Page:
These days, many meet hosts offer electronic heat sheets through Meet Mobile. This is important because fewer and fewer host teams are printing heat sheets and selling them the day of the meet. However, it is still common in Illinois for teams to print heat sheets, so you will see that option at some meets as well. It is helpful to highlight your swimmer in the heat sheet once it is available for purchase (usually 15 minutes after the start of the meet if via paper). You can even use a sharpie in the morning and put the event/heat/lane assignments for each event on your child’s arm before you leave for the meet (see pic below). This is not necessary for more experienced swimmers, but it does help the newer ones have a handle on where they should be for each event.

  • Fueling For Success
    Having the right food and drink on hand is essential for your child’s success. Preparing a cooler the night before will ensure your swimmer has everything they need to properly fuel their bodies throughout the course of the session. Buying your child swim meet nachos from the concession stand will not benefit them in the water. Lean meats, healthy carbs, fresh fruits and vegetables are a good source of nutrition for your child. Processed foods, sugary drinks and other unhealthy choices should be avoided at all costs.  Sports drinks are ok, but they are much better when they are diluted (half drink, half water). Bags of sliced fruit, veggies, sliced deli meat (leaner the better) and whole grain products are all good choices. The swimmers will need to stay hydrated and refuel by eating and drinking before and after each event. Sometimes it is easier to simply place some power bars in their cooler for pre and post race fuel. The important take away here is to give your swimmer healthy options. Remember, garbage in, garbage out.


  • Warm Up & Warm Down
    Make sure that you know what time your child is expected to warm up each session. Many of the meets we select for our swimmers are well attended. This means that we may only have a select time to warm up prior to the day’s event. We may also have to find warm up lanes for our swimmers. The warm up time can be very hectic. Check out the picture below to see what many warm ups look like these days. If our families come late, we may not have enough swimmers to hold off some team warm up lanes. Warming up is very important. Please be on time and behind the blocks, ready to swim, when asked by the staff. Note that there may be additional time needed to find the coaches, set up your spectator seating, getting your swimmer ready to go, etc. High performing teams consist of high performing families. Arrive early enough that your child is not rushing to get into the warm up pool. We do not want to start the meet off in that fashion. Control the controllables and great things can happen. Also realize that we want every swimmer to warm down properly after each race, if there is a warm down pool available. Hopefully they will have their sports drink and power bar with them after each swim as well. Try to resist the temptation of asking your child to report to you after each swim. We want them to celebrate their successes with you. Let’s just ensure that they properly recover from their swims before they had up to see you.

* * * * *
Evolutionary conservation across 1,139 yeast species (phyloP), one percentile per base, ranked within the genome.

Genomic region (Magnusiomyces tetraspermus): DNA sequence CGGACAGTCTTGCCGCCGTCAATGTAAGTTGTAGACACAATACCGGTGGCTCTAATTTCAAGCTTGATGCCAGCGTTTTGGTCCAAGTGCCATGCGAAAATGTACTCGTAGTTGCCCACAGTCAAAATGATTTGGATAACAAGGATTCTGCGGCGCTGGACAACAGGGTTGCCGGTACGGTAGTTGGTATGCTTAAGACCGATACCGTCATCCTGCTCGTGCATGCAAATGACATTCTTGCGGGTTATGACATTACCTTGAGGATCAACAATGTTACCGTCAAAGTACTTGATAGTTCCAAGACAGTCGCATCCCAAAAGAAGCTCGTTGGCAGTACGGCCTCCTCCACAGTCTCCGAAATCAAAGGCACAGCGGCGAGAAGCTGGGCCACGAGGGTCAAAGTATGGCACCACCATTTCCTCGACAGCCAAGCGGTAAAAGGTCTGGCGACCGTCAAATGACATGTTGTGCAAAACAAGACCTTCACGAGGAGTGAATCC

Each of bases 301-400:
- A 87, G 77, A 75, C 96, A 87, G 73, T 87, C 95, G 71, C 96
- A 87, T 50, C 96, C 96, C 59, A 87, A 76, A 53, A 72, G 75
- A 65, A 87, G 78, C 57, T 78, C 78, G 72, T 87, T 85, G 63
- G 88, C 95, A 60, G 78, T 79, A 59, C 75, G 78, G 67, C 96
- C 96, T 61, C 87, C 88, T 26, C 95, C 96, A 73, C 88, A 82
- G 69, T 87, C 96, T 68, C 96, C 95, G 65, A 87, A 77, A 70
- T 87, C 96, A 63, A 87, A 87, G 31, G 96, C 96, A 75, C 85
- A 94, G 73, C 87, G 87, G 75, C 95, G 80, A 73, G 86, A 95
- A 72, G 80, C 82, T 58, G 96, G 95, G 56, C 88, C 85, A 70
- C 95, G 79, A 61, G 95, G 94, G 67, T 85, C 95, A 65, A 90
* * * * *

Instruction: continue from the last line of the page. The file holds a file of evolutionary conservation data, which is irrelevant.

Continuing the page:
• Bring the Right Mindset
    I mentioned having a process mindset versus one that is outcome based one earlier in this post. Swimmers, coaches and parents should be mindful of the goal of each season, meet, event and even each length of a race. At first, that is simply too much information to process. No worries, your coaches will help you and your child learn the nuances of the sport over time. From day one, however, we can all understand the importance of having a happy child on deck for a meet. Happy swimmers are fast swimmers. Undue pressure or unreal expectations will limit an athlete’s enjoyment of the race. Let’s keep it exciting and fun. With that as our team’s meet environment, we will get the best out of each swimmer.

We train to race. Swim meets provide us with the ability to test ourselves through racing. They should be exciting and fun. Many friendships are made at meets; both between the swimmers and parents. When we come to a meet prepared, both as individuals and as a team, great things happen. Let’s own the process and positively affect the outcome. Here is to many great meets; for this season and in the years to come.

See you at the meet this weekend,